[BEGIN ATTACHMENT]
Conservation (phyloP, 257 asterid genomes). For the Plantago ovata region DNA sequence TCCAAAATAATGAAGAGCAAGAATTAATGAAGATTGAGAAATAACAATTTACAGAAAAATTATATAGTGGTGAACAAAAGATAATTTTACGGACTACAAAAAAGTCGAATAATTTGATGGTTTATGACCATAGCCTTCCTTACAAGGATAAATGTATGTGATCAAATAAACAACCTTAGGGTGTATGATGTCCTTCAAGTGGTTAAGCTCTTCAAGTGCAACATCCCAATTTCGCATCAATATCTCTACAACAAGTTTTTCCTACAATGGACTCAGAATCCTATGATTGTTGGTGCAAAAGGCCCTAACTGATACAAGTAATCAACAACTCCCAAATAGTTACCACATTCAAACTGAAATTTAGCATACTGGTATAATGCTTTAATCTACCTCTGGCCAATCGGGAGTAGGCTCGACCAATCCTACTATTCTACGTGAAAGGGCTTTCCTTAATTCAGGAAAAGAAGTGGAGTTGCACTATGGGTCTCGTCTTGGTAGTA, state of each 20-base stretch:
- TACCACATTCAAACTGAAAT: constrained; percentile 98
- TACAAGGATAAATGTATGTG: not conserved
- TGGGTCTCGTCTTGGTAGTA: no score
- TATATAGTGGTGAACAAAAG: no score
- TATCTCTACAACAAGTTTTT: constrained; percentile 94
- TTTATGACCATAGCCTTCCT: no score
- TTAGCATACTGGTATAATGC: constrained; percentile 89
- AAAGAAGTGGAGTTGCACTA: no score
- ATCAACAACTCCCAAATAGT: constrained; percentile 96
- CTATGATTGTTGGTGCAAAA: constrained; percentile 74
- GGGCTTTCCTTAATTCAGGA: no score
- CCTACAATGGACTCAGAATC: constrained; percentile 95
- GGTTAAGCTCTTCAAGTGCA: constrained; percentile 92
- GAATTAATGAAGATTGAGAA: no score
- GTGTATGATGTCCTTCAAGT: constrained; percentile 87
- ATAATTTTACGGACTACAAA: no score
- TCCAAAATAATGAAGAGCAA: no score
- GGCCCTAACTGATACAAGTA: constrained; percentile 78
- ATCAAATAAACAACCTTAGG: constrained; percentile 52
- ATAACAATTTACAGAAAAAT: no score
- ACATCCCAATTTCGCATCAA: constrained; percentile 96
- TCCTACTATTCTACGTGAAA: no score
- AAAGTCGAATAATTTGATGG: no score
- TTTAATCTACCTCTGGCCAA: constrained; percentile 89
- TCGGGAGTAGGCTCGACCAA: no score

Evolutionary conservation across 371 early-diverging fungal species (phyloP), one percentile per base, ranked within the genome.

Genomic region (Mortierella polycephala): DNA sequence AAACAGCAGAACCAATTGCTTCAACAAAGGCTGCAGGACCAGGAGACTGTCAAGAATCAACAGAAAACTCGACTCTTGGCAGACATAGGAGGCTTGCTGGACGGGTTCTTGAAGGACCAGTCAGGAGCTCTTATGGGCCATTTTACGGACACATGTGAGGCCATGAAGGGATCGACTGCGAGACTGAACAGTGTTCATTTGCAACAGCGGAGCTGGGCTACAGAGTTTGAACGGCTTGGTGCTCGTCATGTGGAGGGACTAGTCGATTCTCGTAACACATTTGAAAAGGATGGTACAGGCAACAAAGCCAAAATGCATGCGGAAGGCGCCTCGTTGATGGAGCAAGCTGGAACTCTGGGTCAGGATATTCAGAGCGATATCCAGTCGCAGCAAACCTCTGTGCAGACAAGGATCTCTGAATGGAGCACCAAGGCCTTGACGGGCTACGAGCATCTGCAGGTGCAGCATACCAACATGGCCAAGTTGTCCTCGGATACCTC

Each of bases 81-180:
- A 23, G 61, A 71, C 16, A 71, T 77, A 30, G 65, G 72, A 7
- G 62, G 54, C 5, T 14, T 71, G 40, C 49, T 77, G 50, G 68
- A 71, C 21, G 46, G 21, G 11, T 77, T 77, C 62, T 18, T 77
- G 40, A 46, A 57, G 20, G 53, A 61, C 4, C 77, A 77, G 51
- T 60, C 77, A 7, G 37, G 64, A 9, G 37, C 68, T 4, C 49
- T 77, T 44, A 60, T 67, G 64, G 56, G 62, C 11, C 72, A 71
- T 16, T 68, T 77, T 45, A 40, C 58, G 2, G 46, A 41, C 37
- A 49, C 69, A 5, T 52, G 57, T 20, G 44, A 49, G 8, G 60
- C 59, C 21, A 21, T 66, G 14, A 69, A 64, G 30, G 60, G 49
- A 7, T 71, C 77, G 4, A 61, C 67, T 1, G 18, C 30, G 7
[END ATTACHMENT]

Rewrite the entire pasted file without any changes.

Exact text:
Conservation (phyloP, 257 asterid genomes). For the Plantago ovata region DNA sequence TCCAAAATAATGAAGAGCAAGAATTAATGAAGATTGAGAAATAACAATTTACAGAAAAATTATATAGTGGTGAACAAAAGATAATTTTACGGACTACAAAAAAGTCGAATAATTTGATGGTTTATGACCATAGCCTTCCTTACAAGGATAAATGTATGTGATCAAATAAACAACCTTAGGGTGTATGATGTCCTTCAAGTGGTTAAGCTCTTCAAGTGCAACATCCCAATTTCGCATCAATATCTCTACAACAAGTTTTTCCTACAATGGACTCAGAATCCTATGATTGTTGGTGCAAAAGGCCCTAACTGATACAAGTAATCAACAACTCCCAAATAGTTACCACATTCAAACTGAAATTTAGCATACTGGTATAATGCTTTAATCTACCTCTGGCCAATCGGGAGTAGGCTCGACCAATCCTACTATTCTACGTGAAAGGGCTTTCCTTAATTCAGGAAAAGAAGTGGAGTTGCACTATGGGTCTCGTCTTGGTAGTA, state of each 20-base stretch:
- TACCACATTCAAACTGAAAT: constrained; percentile 98
- TACAAGGATAAATGTATGTG: not conserved
- TGGGTCTCGTCTTGGTAGTA: no score
- TATATAGTGGTGAACAAAAG: no score
- TATCTCTACAACAAGTTTTT: constrained; percentile 94
- TTTATGACCATAGCCTTCCT: no score
- TTAGCATACTGGTATAATGC: constrained; percentile 89
- AAAGAAGTGGAGTTGCACTA: no score
- ATCAACAACTCCCAAATAGT: constrained; percentile 96
- CTATGATTGTTGGTGCAAAA: constrained; percentile 74
- GGGCTTTCCTTAATTCAGGA: no score
- CCTACAATGGACTCAGAATC: constrained; percentile 95
- GGTTAAGCTCTTCAAGTGCA: constrained; percentile 92
- GAATTAATGAAGATTGAGAA: no score
- GTGTATGATGTCCTTCAAGT: constrained; percentile 87
- ATAATTTTACGGACTACAAA: no score
- TCCAAAATAATGAAGAGCAA: no score
- GGCCCTAACTGATACAAGTA: constrained; percentile 78
- ATCAAATAAACAACCTTAGG: constrained; percentile 52
- ATAACAATTTACAGAAAAAT: no score
- ACATCCCAATTTCGCATCAA: constrained; percentile 96
- TCCTACTATTCTACGTGAAA: no score
- AAAGTCGAATAATTTGATGG: no score
- TTTAATCTACCTCTGGCCAA: constrained; percentile 89
- TCGGGAGTAGGCTCGACCAA: no score

Evolutionary conservation across 371 early-diverging fungal species (phyloP), one percentile per base, ranked within the genome.

Genomic region (Mortierella polycephala): DNA sequence AAACAGCAGAACCAATTGCTTCAACAAAGGCTGCAGGACCAGGAGACTGTCAAGAATCAACAGAAAACTCGACTCTTGGCAGACATAGGAGGCTTGCTGGACGGGTTCTTGAAGGACCAGTCAGGAGCTCTTATGGGCCATTTTACGGACACATGTGAGGCCATGAAGGGATCGACTGCGAGACTGAACAGTGTTCATTTGCAACAGCGGAGCTGGGCTACAGAGTTTGAACGGCTTGGTGCTCGTCATGTGGAGGGACTAGTCGATTCTCGTAACACATTTGAAAAGGATGGTACAGGCAACAAAGCCAAAATGCATGCGGAAGGCGCCTCGTTGATGGAGCAAGCTGGAACTCTGGGTCAGGATATTCAGAGCGATATCCAGTCGCAGCAAACCTCTGTGCAGACAAGGATCTCTGAATGGAGCACCAAGGCCTTGACGGGCTACGAGCATCTGCAGGTGCAGCATACCAACATGGCCAAGTTGTCCTCGGATACCTC

Each of bases 81-180:
- A 23, G 61, A 71, C 16, A 71, T 77, A 30, G 65, G 72, A 7
- G 62, G 54, C 5, T 14, T 71, G 40, C 49, T 77, G 50, G 68
- A 71, C 21, G 46, G 21, G 11, T 77, T 77, C 62, T 18, T 77
- G 40, A 46, A 57, G 20, G 53, A 61, C 4, C 77, A 77, G 51
- T 60, C 77, A 7, G 37, G 64, A 9, G 37, C 68, T 4, C 49
- T 77, T 44, A 60, T 67, G 64, G 56, G 62, C 11, C 72, A 71
- T 16, T 68, T 77, T 45, A 40, C 58, G 2, G 46, A 41, C 37
- A 49, C 69, A 5, T 52, G 57, T 20, G 44, A 49, G 8, G 60
- C 59, C 21, A 21, T 66, G 14, A 69, A 64, G 30, G 60, G 49
- A 7, T 71, C 77, G 4, A 61, C 67, T 1, G 18, C 30, G 7